the event of a natural or manmade disaster, terrorist attack, 
     or act of war; and''.
       (c) Citizen Volunteer Program.--Section 6 of the Volunteer 
     Protection Act of 1997 (42 U.S.C. 14505) is amended by adding 
     at the end the following:
       ``(7) Governmental entity.--The term `government entity' 
     means for purposes of this Act--
       ``(A) Federal or State Government, including any political 
     subdivision or agency thereof; and
       ``(B) a federally-established or funded citizen volunteer 
     program, including those coordinated by the USA Freedom Corps 
     established by Executive order 13254 (February 1, 2002), and 
     the program's components and State and local affiliates.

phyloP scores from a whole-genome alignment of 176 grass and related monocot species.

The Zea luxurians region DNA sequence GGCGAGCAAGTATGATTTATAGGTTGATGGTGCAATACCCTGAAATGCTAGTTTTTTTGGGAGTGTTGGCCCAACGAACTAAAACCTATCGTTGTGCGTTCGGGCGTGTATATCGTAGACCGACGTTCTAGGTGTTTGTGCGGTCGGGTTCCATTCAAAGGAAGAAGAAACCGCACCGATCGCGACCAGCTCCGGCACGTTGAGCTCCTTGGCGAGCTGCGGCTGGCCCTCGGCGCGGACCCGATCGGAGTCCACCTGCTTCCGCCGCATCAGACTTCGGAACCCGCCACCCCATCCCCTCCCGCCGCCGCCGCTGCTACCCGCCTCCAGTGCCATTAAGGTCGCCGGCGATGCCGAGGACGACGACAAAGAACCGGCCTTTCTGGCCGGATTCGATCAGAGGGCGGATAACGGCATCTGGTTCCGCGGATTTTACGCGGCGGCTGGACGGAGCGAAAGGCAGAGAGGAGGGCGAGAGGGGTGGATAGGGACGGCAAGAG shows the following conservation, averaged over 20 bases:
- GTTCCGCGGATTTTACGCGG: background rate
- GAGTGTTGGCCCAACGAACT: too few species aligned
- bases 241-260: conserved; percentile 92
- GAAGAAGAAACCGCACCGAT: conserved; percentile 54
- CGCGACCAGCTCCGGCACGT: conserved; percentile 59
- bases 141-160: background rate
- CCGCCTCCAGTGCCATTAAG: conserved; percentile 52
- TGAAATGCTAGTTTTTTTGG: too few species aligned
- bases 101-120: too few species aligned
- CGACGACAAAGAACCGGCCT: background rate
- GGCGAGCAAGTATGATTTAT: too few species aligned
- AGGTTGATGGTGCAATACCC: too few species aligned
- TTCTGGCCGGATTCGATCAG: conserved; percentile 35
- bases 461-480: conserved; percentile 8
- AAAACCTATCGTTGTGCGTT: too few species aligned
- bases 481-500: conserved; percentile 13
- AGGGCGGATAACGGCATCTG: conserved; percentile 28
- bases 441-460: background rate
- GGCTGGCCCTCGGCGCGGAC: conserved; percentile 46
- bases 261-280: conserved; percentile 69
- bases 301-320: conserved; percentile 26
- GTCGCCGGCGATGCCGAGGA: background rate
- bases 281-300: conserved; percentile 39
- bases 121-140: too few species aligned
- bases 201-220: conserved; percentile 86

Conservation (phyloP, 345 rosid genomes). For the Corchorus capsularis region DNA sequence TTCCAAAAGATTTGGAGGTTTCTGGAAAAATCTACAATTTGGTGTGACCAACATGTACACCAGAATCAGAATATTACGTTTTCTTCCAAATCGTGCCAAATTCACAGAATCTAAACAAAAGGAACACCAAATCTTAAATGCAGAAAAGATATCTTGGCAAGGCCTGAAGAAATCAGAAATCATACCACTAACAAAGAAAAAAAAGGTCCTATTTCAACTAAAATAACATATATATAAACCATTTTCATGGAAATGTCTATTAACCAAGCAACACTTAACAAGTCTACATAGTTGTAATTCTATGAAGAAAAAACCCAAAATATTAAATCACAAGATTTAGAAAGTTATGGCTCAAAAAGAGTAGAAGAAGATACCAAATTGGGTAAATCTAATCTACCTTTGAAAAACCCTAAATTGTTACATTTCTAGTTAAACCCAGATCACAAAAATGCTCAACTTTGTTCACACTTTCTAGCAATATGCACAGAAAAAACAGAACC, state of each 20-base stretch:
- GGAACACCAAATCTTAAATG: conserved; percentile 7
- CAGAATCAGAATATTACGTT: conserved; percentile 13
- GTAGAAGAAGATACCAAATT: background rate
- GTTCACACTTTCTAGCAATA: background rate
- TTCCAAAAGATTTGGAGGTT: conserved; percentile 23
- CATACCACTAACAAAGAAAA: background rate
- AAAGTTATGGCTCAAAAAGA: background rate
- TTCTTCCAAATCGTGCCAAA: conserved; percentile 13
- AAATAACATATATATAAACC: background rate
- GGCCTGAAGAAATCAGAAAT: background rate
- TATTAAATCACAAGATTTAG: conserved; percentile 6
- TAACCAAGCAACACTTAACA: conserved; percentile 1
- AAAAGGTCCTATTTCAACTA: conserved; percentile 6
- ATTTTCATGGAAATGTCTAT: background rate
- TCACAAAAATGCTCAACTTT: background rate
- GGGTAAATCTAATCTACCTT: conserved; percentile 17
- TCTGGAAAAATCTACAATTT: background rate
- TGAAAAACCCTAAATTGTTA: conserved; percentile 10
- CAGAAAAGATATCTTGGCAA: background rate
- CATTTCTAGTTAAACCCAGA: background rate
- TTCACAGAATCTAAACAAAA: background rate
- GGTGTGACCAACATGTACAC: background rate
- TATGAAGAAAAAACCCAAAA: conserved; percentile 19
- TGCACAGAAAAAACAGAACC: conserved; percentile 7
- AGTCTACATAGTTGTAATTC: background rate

amendment no. 3931

   (Purpose: To remove civil liability barriers that discourage the 
           donation of equipment to volunteer fire companies)

       At the appropriate place, insert the following:


     SEC. __01. SHORT TITLE.

       This title may be cited as the ``Good Samaritan Volunteer 
     Firefighter Assistance Act of 2004''.

                   VOLUNTEER FIRE COMPANIES.

       (a) Liability Protection.--A person who donates fire 
     control or fire rescue equipment to a volunteer fire company 
     shall not be liable for civil damages under any State or 
     Federal law for personal injuries, property damage or loss, 
     or death proximately caused by the equipment after the 
       (b) Exceptions.--Subsection (a) shall not apply to a person